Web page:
Forsyth, Frederick. The Outsider: My Life in Intrigue. New York: Putnam's, 2015.
Rayner, Telegraph (London), 31 Aug. 2015, notes that Forsyth "worked as a spy for more than two decades after being recruited by the Secret Intelligence Service in 1968.... Forsyth conducted counter-intelligence in Communist East Germany and apartheid-era South Africa."
Rimington, Stella. Open Secret: The Autobiography of the Former Director-General of MI5. London: Hutchinson, 2001.
Unsinger, IJI&C 16.1, is unimpressed with the former MI5 Director-General's account, "commenting that Rimington didn't really relate anything other than a few observations and anecdotal material." Her "descriptions ultimately fail to devolve into something more substantial." For Bath, NIPQ 18.2/3, there are certainly "no family jewels" to be found here. "The main thrust of the book remains ... the trail-blazing progress of a woman in what heretofore had been thought a man's world."
Sillitoe, Percy [Sir]. Cloak Without Dagger. London: Cassell, 1955. New York: Abelard-Schuman, 1955.
Constantinides: Sillitoe headed MI5 from 1946 to 1953, but most of the book concerns his long career in the colonies and in the United Kingdom. "Little is said of his experience" at MI5's helm. Cockerill's biography, Sir Percy Sillitoe (1975), does little to rectify the situation.
Wright, Peter, with Paul Greengrass. Spycatcher: The Candid Autobiography of a Senior Intelligence Officer. New York: Viking, 1987. UB271G72W758
Cram sees the book as "filled with errors, exaggerations, bogus ideas, and self-inflation"; nevertheless, it "is one of the outstanding works in the field of intelligence literature.... [I]t is so full of bombast, the joy of the hunt, English eccentricities, and factual data that it must be required reading for anyone interested in intelligence." It is Wright's obsession that "beginning with Golitsyn's 1963 visit to England,... the British services, particularly MI-5, were penetrated by the Russians."
According to Smith, IJI&C 2.1, Spycatcher is "uneven, bitter, sloppy, and fascinating." The author "bitterly resents the small size of his gov't pension.... The generally sober and convincing description of his work is certainly the most interesting part.... [E]xaggeration and distortion ... are less apparent there than in the sections dealing with the activities into which Wright branched out. These include spy-pursuing...; in particular, his efforts to identify his boss, Sir Roger Hollis, as a Russian spy.... [T]he parts ... concerned with the pursuit of Hollis have more than their share of the purple prose and unconvincing, sometimes ludicrous, details that come and go in the book."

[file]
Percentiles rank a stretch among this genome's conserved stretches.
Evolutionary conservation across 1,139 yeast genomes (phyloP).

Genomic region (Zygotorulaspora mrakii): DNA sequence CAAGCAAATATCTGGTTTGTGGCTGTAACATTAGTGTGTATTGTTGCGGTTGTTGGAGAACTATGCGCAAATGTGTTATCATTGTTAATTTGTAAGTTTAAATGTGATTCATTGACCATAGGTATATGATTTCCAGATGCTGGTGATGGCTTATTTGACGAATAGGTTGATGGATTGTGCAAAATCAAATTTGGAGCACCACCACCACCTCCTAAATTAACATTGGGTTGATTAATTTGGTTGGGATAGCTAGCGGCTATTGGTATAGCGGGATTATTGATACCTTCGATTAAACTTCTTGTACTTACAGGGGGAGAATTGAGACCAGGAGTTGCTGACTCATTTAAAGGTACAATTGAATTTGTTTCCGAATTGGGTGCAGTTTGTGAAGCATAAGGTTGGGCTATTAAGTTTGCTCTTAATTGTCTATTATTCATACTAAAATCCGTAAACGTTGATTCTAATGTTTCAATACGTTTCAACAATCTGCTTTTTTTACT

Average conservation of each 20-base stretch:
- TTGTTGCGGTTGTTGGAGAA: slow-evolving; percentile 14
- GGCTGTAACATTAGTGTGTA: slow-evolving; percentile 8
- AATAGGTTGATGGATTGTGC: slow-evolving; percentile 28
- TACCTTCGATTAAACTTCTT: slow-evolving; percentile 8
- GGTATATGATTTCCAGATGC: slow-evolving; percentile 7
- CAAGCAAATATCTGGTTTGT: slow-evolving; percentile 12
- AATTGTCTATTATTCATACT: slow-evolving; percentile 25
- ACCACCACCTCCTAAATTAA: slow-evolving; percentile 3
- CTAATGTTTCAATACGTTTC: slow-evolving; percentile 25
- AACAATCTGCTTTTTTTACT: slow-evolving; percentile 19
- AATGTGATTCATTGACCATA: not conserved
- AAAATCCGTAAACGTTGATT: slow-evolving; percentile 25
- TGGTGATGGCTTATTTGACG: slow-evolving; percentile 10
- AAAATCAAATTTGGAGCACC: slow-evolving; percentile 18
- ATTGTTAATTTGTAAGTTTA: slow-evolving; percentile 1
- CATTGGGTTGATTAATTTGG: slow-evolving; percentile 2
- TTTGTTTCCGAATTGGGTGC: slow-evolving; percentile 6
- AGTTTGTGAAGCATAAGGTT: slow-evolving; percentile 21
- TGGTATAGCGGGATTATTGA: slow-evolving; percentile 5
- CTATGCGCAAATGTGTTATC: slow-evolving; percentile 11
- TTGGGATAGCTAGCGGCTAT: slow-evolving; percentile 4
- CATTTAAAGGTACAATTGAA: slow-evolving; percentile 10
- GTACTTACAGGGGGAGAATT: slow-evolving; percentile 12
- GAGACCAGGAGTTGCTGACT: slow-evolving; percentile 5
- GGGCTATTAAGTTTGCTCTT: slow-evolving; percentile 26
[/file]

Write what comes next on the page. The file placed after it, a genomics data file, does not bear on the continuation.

NameBase focuses on the history of the book, commenting that "Wright's book was a major challenge to Britain's secrecy laws, as British officials banned the book and then tried unsuccessfully to win an injunction against publication in a widely-reported trial in Australia. This of course guaranteed that the book would be a bestseller, whereupon some of Wright's allegations received more attention than they probably deserved."
For Gelber, I&NS 4.2, the book is "full of fascinating stories and vignettes.... [But] Wright clearly has several chips on both shoulders about the British class system and public school attitudes.... He emerges from his own story as quirky, dogged and pernickety.... He is not a particularly admirable man."
Clark comment: The credibility of Gelber's review is lessened by some glaringly off-the-mark -- and in the final analysis unnecessary -- remarks. For example, he avers that intelligence "[s]ervices employ full-time special and disinformation staffs to confuse comment, for instance by leaking selected or even entirely fictional accounts of some operation or career." The implication of large numbers of people engaged in manipulation of the public record simply does not reflect reality. And he follows that by arguing that "the CIA fabricated an entire Penkovsky 'diary,'" a mantra heard often over the years from anti-CIA types but an untruth that has long been put to rest for those who pay attention to such things.
See also D. Cameron Watt, "Fall-out from Treachery: Peter Wright and Spycatcher," Political Quarterly 59 (Apr.-Jun. 1988): 206-218.
Wynne, Greville. The Man from Moscow: The Story of Wynne and Penkovsky. London: Hutchinson, 1967. Contact on Gorky Street. New York: Atheneum, 1968.
Pforzheimer: "A British agent's first-hand, though somewhat colored, account of his missions to Moscow to contact Colonel Penkovskiy."
Return to UK Memoirs Table of Contents